Adequate margins for random setup uncertainties in head-and-neck IMRT

Eleftheria Astreinidou, Arjan Bel, Cornelis P J Raaijmakers, Chris H J Terhaard, Jan J W Lagendijk
International Journal of Radiation Oncology, Biology, Physics 2005 March 1, 61 (3): 938-44

PURPOSE: To investigate the effect of random setup uncertainties on the highly conformal dose distributions produced by intensity-modulated radiotherapy (IMRT) for clinical head-and-neck cancer patients and to determine adequate margins to account for those uncertainties.

METHODS AND MATERIALS: We have implemented in our clinical treatment planning system the possibility of simulating normally distributed patient setup displacements, translations, and rotations. The planning CT data of 8 patients with Stage T1-T3N0M0 oropharyngeal cancer were used. The clinical target volumes of the primary tumor (CTV(primary)) and of the lymph nodes (CTV(elective)) were expanded by 0.0, 1.5, 3.0, and 5.0 mm in all directions, creating the planning target volumes (PTVs). We performed IMRT dose calculation using our class solution for each PTV margin, resulting in the conventional static plans. Then, the system recalculated the plan for each positioning displacement derived from a normal distribution with sigma = 2 mm and sigma = 4 mm (standard deviation) for translational deviations and sigma = 1 degrees for rotational deviations. The dose distributions of the 30 fractions were summed, resulting in the actual plan. The CTV dose coverage of the actual plans was compared with that of the static plans.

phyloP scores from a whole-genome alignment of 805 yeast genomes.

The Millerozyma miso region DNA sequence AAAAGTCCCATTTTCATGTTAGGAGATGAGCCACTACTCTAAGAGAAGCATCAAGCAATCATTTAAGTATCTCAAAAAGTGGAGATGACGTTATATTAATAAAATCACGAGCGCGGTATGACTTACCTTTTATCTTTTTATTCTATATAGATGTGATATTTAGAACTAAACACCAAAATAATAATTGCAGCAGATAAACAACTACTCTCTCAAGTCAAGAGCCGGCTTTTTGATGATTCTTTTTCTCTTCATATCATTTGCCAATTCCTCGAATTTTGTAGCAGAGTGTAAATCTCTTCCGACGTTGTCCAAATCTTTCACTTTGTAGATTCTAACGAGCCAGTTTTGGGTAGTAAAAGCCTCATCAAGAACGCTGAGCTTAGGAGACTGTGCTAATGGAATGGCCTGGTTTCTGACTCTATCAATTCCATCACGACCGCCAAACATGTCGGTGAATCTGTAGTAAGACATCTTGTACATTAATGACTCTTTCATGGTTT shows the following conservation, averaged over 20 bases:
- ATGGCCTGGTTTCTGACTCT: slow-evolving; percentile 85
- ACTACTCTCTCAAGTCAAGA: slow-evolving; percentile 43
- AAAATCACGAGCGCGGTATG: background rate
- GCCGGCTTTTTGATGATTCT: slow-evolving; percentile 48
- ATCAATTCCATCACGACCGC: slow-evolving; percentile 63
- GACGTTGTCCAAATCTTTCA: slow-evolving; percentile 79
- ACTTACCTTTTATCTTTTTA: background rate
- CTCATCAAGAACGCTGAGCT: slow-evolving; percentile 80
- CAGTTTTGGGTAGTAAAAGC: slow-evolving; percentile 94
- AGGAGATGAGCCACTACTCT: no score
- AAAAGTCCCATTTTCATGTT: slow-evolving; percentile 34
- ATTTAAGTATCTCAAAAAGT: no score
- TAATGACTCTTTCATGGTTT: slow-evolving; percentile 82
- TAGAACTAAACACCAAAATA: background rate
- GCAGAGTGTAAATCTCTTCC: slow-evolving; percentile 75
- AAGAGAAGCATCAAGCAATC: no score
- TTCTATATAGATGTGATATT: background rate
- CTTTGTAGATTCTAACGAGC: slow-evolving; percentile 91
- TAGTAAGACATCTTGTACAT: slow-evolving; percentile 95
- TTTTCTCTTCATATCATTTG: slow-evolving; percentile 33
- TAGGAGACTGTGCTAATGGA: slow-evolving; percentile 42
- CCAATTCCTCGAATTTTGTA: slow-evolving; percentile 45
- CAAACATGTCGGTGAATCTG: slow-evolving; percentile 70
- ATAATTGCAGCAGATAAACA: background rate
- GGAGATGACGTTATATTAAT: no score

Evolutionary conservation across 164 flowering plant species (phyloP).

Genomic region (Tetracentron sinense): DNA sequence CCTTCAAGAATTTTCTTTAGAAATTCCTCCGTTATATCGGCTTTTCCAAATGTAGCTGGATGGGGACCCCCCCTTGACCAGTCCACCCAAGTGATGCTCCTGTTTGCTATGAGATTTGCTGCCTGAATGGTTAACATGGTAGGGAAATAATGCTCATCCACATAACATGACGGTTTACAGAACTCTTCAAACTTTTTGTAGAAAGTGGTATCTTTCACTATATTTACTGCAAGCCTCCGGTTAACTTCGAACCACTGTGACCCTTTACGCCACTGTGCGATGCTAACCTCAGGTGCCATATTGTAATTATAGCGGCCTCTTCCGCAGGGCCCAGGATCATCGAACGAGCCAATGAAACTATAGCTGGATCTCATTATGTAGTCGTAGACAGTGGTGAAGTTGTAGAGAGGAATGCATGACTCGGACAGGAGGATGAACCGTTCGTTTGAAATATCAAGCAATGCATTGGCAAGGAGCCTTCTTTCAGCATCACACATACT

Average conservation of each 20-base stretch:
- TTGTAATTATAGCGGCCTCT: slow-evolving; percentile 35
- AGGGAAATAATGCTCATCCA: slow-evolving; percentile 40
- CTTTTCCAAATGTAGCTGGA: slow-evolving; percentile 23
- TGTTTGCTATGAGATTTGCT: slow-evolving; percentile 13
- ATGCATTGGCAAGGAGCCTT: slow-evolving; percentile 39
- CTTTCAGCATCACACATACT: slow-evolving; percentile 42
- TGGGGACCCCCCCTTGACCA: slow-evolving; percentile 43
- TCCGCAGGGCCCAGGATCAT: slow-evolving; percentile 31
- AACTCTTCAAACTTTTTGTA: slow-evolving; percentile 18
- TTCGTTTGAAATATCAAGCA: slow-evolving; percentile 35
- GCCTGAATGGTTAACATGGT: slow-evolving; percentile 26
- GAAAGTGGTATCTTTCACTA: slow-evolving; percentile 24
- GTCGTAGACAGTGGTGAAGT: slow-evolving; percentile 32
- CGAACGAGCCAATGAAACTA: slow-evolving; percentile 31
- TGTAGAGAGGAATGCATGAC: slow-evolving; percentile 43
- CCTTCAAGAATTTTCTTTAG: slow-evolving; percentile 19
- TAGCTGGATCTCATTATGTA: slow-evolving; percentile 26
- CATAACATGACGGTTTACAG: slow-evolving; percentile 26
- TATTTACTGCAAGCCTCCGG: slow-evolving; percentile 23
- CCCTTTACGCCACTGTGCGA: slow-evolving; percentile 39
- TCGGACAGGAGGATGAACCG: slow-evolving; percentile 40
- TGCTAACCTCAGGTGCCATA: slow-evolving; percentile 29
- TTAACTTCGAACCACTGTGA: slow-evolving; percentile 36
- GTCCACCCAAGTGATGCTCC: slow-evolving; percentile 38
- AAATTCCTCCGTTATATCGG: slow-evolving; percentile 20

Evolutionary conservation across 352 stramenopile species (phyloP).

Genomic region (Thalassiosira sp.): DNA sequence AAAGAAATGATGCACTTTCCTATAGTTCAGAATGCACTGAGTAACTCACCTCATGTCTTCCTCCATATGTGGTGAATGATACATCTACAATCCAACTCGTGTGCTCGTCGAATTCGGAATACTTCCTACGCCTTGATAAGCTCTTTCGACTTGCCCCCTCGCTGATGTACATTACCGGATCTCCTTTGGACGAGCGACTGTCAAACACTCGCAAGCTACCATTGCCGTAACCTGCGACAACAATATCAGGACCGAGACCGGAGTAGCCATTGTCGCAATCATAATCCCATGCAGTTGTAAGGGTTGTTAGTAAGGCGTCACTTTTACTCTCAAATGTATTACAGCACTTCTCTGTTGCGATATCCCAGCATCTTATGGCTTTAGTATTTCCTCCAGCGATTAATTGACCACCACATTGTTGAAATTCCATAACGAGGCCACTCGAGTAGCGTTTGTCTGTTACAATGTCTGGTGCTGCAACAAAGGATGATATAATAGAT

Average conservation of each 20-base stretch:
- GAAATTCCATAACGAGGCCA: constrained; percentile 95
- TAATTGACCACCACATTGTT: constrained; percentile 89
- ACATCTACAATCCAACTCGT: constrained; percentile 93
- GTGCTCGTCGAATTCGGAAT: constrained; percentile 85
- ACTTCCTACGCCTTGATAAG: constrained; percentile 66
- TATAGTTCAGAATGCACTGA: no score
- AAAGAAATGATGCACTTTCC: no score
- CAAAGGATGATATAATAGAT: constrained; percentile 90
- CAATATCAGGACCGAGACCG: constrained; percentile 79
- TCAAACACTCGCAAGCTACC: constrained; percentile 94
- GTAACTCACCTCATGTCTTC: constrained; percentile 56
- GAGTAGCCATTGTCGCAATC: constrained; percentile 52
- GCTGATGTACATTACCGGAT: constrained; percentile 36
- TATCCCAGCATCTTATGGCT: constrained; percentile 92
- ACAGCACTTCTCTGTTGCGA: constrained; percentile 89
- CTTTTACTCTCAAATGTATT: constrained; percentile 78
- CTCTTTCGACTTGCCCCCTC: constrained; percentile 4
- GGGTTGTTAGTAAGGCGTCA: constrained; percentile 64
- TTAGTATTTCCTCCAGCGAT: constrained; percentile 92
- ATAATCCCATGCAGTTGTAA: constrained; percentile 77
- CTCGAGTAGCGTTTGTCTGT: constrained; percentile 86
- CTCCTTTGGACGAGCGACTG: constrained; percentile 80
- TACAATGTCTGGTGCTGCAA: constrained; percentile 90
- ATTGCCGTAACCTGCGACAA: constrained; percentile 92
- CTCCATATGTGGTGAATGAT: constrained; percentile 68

RESULTS: Random translational deviations of sigma = 2 mm and rotational deviations of sigma = 1 degrees did not affect the CTV(primary) volume receiving 95% of the prescribed dose (V(95)) regardless of the PTV margin used. A V(95) reduction of 3% and 1% for a 0.0-mm and 1.5-mm PTV margin, respectively, was observed for sigma = 4 mm. The V(95) of the CTV(elective) contralateral was approximately 1% and 5% lower than that of the static plan for sigma = 2 mm and sigma = 4 mm, respectively, and for PTV margins <5.0 mm. An additional reduction of 1% was observed when rotational deviations were included. The same effect was observed for the CTV(elective) ipsilateral but with smaller dose differences than those for the contralateral side. The effect of the random uncertainties on the mean dose to the parotid glands was not significant. The maximal dose to the spinal cord increased by a maximum of 3 Gy.

CONCLUSIONS: The margins to account for random setup uncertainties, in our clinical IMRT solution, should be 1.5 mm and 3.0 mm in the case of sigma = 2 mm and sigma = 4 mm, respectively, for the CTV(primary). Larger margins (5.0 mm), however, should be applied to the CTV(elective), if the goal of treatment is a V(95) value of at least 99%.

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